In the battle for China’s massive food-delivery market, Alibaba is in the unfamiliar position of falling behind its rival. The behemoth that’s feeding more of the country’s hundreds of millions of hungry customers is Meituan Dianping.
Led by billionaire founder Wang Xing, Beijing-based Meituan recently solidified its share of the country’s $84 billion food delivery market at a record 65%, well ahead of Alibaba’s Ele.me at 27.4%, according to consultancy and data provider Trustdata. The company’s Hong Kong-listed shares have soared 80% this year after it reported a surprise profit in the second quarter.
The stock defied the broader market decline in the city’s benchmark Hang Seng Index, which tumbled 9% since July amid ongoing anti-government protests in the city over the now suspended extradition bill. Wang, who derives the bulk of his fortune from his stake in Meituan, saw his net worth increase from $3.8 billion in the beginning of 2019 to $6.2 billion.
“A lot of people are now positive on Meituan, because they have proven that there is money to be made in the food delivery business,” says Wang Xiaoyan, a Shanghai-based analyst at 86 Research. “There will be fluctuations in its profitability margin, but it won’t bleed as much money as before.”
The company’s results were attributed to its ability to provide better services and the effectiveness of its subsidy strategy. It’s been more aggressive than Alibaba in inking exclusive delivery partnerships with restaurants, while boosting delivery time and reducing costs by matching order data and grouping more deliveries in one trip.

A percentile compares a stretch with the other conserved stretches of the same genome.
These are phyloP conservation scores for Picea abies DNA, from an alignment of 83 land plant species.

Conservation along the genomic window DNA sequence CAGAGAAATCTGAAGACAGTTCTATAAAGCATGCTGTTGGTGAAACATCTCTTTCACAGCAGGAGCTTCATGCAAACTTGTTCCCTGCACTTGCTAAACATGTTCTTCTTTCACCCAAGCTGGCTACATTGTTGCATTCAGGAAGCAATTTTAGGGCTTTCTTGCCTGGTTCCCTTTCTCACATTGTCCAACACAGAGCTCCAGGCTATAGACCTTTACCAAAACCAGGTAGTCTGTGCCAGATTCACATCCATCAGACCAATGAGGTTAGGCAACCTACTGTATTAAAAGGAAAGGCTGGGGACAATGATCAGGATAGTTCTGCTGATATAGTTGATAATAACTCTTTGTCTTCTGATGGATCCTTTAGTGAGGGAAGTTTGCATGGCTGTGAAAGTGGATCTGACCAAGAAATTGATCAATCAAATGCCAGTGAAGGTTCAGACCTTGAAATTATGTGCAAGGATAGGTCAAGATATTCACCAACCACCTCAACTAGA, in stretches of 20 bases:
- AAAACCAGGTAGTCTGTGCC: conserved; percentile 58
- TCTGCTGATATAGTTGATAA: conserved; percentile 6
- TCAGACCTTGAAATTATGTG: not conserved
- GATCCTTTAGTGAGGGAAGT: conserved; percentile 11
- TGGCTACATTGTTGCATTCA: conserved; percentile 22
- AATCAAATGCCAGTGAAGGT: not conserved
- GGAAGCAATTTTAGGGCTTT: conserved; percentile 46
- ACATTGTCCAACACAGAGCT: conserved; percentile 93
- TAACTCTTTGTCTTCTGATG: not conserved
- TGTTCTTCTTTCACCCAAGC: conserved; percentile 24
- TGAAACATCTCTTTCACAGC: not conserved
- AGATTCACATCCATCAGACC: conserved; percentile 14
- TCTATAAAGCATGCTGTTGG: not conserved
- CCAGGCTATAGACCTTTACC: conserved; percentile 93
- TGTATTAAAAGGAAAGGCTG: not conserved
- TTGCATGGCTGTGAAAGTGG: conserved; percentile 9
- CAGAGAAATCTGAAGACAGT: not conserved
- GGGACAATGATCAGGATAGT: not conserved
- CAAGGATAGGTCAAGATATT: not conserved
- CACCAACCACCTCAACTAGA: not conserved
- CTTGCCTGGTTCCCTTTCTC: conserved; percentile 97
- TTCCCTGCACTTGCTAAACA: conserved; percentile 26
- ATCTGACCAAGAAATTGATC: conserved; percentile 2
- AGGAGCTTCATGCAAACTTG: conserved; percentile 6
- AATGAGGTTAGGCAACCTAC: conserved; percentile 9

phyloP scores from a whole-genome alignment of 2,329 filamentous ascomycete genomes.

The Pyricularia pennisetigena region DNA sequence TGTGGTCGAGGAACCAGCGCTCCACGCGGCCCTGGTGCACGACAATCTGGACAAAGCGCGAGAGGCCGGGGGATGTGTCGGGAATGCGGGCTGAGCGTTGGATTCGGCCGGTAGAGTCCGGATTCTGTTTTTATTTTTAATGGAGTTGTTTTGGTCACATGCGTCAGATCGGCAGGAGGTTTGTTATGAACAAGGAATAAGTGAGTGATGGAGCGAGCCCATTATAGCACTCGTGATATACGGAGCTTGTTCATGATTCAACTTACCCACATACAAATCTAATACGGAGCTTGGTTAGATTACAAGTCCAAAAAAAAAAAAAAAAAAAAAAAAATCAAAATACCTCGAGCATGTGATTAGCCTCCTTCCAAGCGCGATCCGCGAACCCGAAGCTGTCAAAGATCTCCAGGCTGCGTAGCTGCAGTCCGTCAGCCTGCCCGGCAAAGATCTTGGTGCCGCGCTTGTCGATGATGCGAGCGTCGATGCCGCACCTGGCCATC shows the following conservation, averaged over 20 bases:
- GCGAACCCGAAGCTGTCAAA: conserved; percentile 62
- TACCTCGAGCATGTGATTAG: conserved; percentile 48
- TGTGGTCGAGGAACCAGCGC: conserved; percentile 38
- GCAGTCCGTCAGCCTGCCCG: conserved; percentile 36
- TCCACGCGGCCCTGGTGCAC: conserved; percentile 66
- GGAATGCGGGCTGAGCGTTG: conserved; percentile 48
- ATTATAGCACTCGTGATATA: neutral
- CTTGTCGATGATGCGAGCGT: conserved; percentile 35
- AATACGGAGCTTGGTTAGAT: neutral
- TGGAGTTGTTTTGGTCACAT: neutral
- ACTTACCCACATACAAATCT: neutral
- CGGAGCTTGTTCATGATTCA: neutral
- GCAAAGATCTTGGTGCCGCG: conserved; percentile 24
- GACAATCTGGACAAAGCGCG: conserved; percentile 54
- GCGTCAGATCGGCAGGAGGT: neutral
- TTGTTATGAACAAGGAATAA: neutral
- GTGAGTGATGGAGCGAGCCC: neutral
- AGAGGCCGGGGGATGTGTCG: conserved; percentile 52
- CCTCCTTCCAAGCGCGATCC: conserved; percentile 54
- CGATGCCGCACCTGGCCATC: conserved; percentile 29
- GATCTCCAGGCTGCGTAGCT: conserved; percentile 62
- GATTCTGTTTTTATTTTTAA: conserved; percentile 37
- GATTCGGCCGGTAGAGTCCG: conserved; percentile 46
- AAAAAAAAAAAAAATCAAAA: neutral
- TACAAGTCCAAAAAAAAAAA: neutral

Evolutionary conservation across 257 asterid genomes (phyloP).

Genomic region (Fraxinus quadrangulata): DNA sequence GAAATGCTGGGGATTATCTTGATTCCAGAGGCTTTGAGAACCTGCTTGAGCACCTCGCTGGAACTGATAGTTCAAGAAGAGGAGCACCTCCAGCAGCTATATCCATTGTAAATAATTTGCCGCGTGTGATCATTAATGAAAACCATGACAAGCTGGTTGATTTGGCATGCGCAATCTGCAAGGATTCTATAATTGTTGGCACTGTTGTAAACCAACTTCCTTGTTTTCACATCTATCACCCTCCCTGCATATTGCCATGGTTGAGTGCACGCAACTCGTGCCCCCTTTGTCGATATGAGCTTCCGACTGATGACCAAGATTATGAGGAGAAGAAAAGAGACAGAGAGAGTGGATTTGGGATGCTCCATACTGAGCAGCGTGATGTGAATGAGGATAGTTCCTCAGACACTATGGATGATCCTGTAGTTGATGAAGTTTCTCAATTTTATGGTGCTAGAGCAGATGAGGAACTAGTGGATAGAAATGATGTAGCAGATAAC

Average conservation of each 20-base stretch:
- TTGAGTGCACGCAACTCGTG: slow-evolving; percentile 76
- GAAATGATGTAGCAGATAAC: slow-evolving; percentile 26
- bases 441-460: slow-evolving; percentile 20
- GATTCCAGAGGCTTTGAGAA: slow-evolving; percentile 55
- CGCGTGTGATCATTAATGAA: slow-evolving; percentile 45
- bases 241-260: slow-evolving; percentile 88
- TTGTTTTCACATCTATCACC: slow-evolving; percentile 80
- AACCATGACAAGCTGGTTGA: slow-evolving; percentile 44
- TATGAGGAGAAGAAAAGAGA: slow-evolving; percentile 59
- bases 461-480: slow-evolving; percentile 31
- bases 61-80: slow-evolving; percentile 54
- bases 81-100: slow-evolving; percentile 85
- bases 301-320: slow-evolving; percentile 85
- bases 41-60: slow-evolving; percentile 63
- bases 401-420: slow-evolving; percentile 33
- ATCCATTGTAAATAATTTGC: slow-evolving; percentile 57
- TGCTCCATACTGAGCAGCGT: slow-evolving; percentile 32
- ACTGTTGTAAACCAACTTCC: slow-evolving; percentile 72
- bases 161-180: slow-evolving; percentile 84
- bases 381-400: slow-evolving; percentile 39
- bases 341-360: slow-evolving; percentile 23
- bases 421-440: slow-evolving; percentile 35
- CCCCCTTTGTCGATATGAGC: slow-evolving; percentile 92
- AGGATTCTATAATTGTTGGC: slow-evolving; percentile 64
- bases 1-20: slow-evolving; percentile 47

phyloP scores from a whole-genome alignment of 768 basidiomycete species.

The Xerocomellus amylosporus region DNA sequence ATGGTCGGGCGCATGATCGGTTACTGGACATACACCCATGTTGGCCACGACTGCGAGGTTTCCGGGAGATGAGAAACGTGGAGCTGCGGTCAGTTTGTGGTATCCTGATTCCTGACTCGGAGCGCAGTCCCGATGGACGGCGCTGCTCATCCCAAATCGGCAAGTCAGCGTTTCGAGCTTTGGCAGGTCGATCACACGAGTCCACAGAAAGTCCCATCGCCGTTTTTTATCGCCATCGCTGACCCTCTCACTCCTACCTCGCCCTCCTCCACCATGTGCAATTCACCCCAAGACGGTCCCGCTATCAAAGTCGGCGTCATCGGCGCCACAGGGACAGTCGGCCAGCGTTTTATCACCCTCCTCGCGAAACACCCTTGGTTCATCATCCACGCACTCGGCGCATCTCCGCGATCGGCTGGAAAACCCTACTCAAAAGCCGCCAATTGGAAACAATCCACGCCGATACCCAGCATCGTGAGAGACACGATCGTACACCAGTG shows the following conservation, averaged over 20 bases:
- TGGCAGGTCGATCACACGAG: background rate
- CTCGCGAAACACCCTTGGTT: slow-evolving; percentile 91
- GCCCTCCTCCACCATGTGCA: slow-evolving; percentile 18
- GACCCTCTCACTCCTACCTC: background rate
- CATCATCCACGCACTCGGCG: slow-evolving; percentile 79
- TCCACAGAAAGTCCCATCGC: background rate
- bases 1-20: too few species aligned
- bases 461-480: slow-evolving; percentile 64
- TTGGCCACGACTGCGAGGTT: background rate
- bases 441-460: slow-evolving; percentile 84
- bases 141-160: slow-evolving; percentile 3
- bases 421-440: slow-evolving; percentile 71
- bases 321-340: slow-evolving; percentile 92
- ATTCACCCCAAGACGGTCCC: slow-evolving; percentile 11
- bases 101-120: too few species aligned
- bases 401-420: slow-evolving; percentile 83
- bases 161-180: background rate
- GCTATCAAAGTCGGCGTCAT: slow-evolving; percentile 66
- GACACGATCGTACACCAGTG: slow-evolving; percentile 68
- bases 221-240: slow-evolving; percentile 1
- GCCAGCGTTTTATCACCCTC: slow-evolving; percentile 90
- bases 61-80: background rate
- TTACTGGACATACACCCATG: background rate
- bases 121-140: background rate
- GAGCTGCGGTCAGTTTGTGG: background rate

This has allowed users to stick to Meituan’s platform, even though Alibaba has tried to convince them to switch by doling out hundreds of millions of dollars in coupons and meal subsidies. David Dai, a Hong Kong-based analyst at Bernstein Research, says Meituan’s user loyalty is much stronger than Alibaba had initially expected.
“People may say that they are price sensitive, but not everyone would open two apps and compare prices before ordering a meal,” he says. “Meituan has more restaurants, more users and higher delivery efficiency, and this has formed a positive cycle.”
Now, in the face of reduced competition, Meituan is seeking to generate revenue from advertising on its platform, which boasts of 422.6 million annual active users. Restaurants can now pay to place banner ads, or have their offers displayed higher up in users’ search results.
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Although Meituan’s market leadership will be hard to displace, Alibaba has already signaled that it won’t give up easily. Analysts say the e-commerce giant views food delivery as essential to its wider strategy, because it’s a high-frequency service that can be embedded in the Alibaba ecosystem to promote complimentary services like online payments. To chip away its rival’s dominance, Alibaba has been focusing on lower-tier cities, which are Meituan’s traditional strongholds.
“If Ele.me is determined to launch another price war, then Meituan has no choice but to follow up,” says Steven Zhu, a Shanghai-based analyst at research firm Pacific Epoch.
And this may well be the case towards year end, when the e-commerce giant launches its Singles Day shopping bonanza and uses discounts to attract shoppers. What’s more, Meituan may also have to pay more to couriers at that time, because cold weather in the winter season usually leads to increased delivery fees. Still, analysts say it has enough room for growth, which could lead to sustained margin improvements.
“Profitability improvement will come more from revenue growth instead of cost reductions,” says Bernstein Research’s Dai. “They can boost their take rate and improve advertising, and the space for revenue growth is still pretty big.”
I am a Beijing-based writer covering China’s technology sector. I contribute to Forbes, and previously I freelanced for SCMP and Nikkei. Prior to Beijing, I spent six months as an intern at TIME magazine’s Hong Kong office. I am a graduate of the Medill School of Journalism, Northwestern University. Email: email@example.com Twitter: @yueyueyuewang